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The planet has catastrophic weather almost perpetually, except for a day or two every ~100 years

Even at our own level of technology, we have pretty stringent requirements for good weather in order to conduct a launch.

Suppose your hypothetical planet has horrendous weather, at least in the upper atmosphere if not on the ground, that makes launches doomed to failure a majority of the time. Due to weather patterns and seasonal changes and planetary influence and other hand waving, the weather on your planet is only safe for launches for a short window every ~100 years. Maybe it is predictable and scientists can plan for the big day, but maybe it's not and they have to keep everything ready to go at a moment's notice. After the window closes, the weather prevents any hope of landing, at least until some future advanced tech can protect their ships.

Assuming the people of your planet have a lifespan less than the frequency of these rare good launch/landing days, that's effectively a one-way trip.

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The planet spins rapidly combined with very low gravity.

On lift off, it slings you off of the surface, facilitating easy access to space.

On re-entry there are two options, either hit it face on or try to catch it on the side.

In case 1 it would be like trying to jump from a moving truck, no way you could land safely.

In case 2 youd skip off like a rock skipping over water as gravity would be too weak to catch you.

I'm not doing the math, but I suspect a large asteroid might match the criteria. The required spin could be the result of a collision with another asteroid.

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    $\begingroup$ Interesting idea, but I think it would simplify re-entry as long as you are on a prograde orbit. The atmosphere would have to be spinning rapidly also, so any air resistance would be reduced by the lesser difference in speed. You would probably need some rocket fuel to slow down at the moment of touchdown. $\endgroup$
    – jpa
    Nov 7 at 17:48
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    $\begingroup$ Landing at the poles is still feasible, you just need to match the rotation period and let gravity pull you down. This would indeed have to be a single solid rock like an asteroid and not a planet, since a planet that spins fast enough to have negative surface gravity would tear itself apart. $\endgroup$ Nov 7 at 18:39
  • $\begingroup$ Would this pass the constraint "Planet should be able to support life that is similar to Earth"? Rapid spin and low gravity sounds to me as if there wasn't much usable atmosphere available. $\endgroup$
    – zovits
    Nov 8 at 12:23
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Extremely Dangerous Megafauna

Perhaps your planet has skies littered with Dragons Sky Lizards whose domain covers the entire planet, that are extremely territorial. They are vicious and hardy creatures, that can and will easily decimate anything encroaching into its territory.

By necessity outgoing rockets are moving far too fast for them to be intercepted. Rockets coming in for landing though? Either slow enough they're lizard food, or fast enough they're pancake.

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How about this:

High gravity planet.

It supports life and all that, just not necessarily human-friendly. The natives are short and squat but they have figured out how to get into space through fairly conventional means.

The ships that get launched from here have to be very strong. Lots of structural reinforcement. All this is unnecessary in space, though, and just adds to the cost of any maneuvers or any other travel they want to do. So one of the launch stages actually jettisons the main hull, revealing a far lighter, thinner internal structure that is fine for space but absolutely cannot land. (There could be emergency landings via parachute but the vehicle destroys itself on touchdown because it can no longer support its own weight.)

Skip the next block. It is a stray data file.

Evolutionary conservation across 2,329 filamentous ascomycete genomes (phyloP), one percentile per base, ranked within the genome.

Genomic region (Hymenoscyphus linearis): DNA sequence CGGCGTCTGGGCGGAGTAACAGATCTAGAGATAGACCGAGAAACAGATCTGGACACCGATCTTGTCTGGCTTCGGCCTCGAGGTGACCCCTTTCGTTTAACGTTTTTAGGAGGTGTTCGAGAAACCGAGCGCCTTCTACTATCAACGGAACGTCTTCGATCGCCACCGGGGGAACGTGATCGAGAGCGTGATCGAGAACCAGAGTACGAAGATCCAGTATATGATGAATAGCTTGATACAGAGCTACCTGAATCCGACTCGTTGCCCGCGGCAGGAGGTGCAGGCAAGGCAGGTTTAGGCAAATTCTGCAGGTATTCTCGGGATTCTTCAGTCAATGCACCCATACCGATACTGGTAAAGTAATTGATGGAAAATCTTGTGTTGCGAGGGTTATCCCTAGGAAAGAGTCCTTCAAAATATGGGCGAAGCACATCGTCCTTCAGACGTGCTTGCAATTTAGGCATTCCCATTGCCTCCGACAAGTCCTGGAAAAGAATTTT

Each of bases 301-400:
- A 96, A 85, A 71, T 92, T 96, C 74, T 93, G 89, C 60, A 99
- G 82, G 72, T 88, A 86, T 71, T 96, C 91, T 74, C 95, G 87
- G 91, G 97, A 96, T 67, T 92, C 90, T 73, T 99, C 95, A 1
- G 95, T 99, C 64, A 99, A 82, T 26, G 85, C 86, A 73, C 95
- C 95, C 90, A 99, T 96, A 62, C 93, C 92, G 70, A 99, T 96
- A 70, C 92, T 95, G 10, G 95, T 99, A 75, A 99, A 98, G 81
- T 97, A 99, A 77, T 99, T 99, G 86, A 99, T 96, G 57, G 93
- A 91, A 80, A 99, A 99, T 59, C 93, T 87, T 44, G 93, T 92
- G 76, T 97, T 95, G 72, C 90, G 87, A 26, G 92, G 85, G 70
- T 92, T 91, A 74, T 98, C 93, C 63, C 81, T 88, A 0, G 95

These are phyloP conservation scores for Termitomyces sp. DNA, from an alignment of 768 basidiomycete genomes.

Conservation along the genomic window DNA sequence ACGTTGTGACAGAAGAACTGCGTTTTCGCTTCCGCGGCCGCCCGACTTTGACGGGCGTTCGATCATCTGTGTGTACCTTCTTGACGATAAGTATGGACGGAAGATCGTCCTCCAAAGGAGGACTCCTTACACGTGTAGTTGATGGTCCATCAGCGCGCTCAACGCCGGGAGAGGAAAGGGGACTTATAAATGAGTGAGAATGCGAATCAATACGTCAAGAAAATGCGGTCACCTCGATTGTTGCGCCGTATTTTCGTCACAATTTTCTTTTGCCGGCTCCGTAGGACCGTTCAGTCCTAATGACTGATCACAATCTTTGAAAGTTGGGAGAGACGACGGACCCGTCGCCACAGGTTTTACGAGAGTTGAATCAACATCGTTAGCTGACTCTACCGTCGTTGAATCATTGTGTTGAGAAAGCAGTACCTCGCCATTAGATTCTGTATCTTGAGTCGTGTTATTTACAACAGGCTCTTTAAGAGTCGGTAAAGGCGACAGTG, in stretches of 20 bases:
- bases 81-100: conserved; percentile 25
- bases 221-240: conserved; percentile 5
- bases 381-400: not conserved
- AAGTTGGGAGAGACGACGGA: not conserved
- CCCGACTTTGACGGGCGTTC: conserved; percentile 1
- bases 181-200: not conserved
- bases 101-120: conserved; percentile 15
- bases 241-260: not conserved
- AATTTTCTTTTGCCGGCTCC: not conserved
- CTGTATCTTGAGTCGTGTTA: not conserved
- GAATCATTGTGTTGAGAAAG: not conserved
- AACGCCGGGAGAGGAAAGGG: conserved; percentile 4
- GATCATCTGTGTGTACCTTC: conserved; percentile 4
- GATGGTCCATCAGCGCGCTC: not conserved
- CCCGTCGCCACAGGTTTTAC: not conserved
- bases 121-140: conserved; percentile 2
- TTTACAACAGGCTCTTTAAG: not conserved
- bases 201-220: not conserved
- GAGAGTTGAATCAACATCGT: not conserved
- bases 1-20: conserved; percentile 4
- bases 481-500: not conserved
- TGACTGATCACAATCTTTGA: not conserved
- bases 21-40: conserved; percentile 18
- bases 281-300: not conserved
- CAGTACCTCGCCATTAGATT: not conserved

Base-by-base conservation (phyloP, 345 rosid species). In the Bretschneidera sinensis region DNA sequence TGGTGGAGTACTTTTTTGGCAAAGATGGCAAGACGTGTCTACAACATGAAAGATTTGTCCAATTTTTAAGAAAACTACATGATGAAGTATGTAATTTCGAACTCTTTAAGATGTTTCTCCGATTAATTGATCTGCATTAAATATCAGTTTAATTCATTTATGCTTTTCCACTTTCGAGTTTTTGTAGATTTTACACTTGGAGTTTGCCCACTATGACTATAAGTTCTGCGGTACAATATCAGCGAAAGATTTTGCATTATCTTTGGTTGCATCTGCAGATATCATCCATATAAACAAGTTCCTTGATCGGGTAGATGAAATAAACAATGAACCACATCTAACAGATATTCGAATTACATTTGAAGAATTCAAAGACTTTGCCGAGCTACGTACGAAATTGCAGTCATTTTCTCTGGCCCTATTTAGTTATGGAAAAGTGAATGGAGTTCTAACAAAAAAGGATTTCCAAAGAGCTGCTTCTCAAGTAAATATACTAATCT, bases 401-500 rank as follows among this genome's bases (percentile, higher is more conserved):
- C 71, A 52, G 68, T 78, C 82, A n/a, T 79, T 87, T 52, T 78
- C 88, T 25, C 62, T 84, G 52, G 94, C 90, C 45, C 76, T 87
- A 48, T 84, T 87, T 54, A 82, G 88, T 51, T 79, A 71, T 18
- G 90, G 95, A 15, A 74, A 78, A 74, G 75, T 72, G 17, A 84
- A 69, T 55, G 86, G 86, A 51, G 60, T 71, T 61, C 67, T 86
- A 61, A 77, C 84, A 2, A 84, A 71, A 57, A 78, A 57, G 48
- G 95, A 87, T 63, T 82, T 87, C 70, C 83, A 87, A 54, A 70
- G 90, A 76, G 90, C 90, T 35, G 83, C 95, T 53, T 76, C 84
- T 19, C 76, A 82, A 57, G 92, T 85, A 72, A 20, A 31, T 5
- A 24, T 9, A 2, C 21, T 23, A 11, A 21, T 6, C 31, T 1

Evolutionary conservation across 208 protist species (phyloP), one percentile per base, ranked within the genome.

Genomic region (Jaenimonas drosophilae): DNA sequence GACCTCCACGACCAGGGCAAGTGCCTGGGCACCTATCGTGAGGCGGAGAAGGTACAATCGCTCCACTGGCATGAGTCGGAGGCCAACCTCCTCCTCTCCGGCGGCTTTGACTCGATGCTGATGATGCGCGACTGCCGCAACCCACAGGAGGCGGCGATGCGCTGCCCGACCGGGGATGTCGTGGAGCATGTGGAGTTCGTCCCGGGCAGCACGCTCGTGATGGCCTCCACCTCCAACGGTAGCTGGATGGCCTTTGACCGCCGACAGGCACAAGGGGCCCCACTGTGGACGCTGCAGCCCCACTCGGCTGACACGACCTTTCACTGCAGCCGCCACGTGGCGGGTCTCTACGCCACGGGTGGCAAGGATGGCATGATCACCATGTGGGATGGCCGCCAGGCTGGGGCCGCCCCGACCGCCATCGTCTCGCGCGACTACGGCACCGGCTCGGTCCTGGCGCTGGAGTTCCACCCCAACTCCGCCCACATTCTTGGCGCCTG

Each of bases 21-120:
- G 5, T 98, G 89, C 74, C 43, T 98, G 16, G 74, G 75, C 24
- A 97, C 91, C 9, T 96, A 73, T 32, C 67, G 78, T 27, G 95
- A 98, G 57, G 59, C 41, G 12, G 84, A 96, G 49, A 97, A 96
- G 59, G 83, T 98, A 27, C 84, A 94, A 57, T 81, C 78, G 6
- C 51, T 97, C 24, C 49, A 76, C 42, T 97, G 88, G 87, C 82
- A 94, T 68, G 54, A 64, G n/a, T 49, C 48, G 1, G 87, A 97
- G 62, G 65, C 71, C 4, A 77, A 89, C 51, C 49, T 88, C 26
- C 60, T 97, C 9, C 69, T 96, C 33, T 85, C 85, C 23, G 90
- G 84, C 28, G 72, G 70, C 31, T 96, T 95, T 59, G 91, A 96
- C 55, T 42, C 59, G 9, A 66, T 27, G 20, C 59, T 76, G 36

So you can, maybe, if they included the emergency parachutes, "get back down" but "landing" is not an option, in the sense of ending up with an intact ship. And if there's no parachutes, you're not getting back down at all. (Perhaps the lighter module actually does not include the heat pads necessary for re-entry at all. They can get you up, but ditching all the weight means you can't come back down.)

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    $\begingroup$ the issue is parachutes actually work better in high gravity. planes and winged landing craft also work a lot better. $\endgroup$
    – John
    Nov 7 at 21:32
  • $\begingroup$ @John Yeah that's why I'm thinking ultimately part of their weight savings plan is just not including heat plates. I'm kind of betting that the robustness of heat plates you need for re-entry is also a factor of gravity (and air density?), and with all the structural integrity issues from high-G, plus all the extra fuel it takes to lift off, "we couldn't include any gear to land with" may have been reasonable [within some cultural framework]. Really I don't think there is a "real" solution to OP's problem. We need something outlandish or kinda-close-enough. $\endgroup$
    – JamieB
    Nov 7 at 21:42
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    $\begingroup$ I like this. The necessities of launching from a high-grav planet make your spacecraft incapable of withstanding the gravity of the planet if you return. I've not had any luck checking whether the apollo lander could withstand sitting on earth, (probably yes) but it was never intended to do so, and the moon's gravity is 1/6th of earth. It'd probably sit heavily on its suspension compared to how it would be on the moon. $\endgroup$
    – Ruadhan
    Nov 8 at 9:24
  • $\begingroup$ another issue the space craft has to withstand a lot more than gravity to get to space, this only works if the ship is made in space, otherwise you don't actually save any launch weight, if anything it adds weight since it must have extra joints. $\endgroup$
    – John
    Nov 8 at 19:02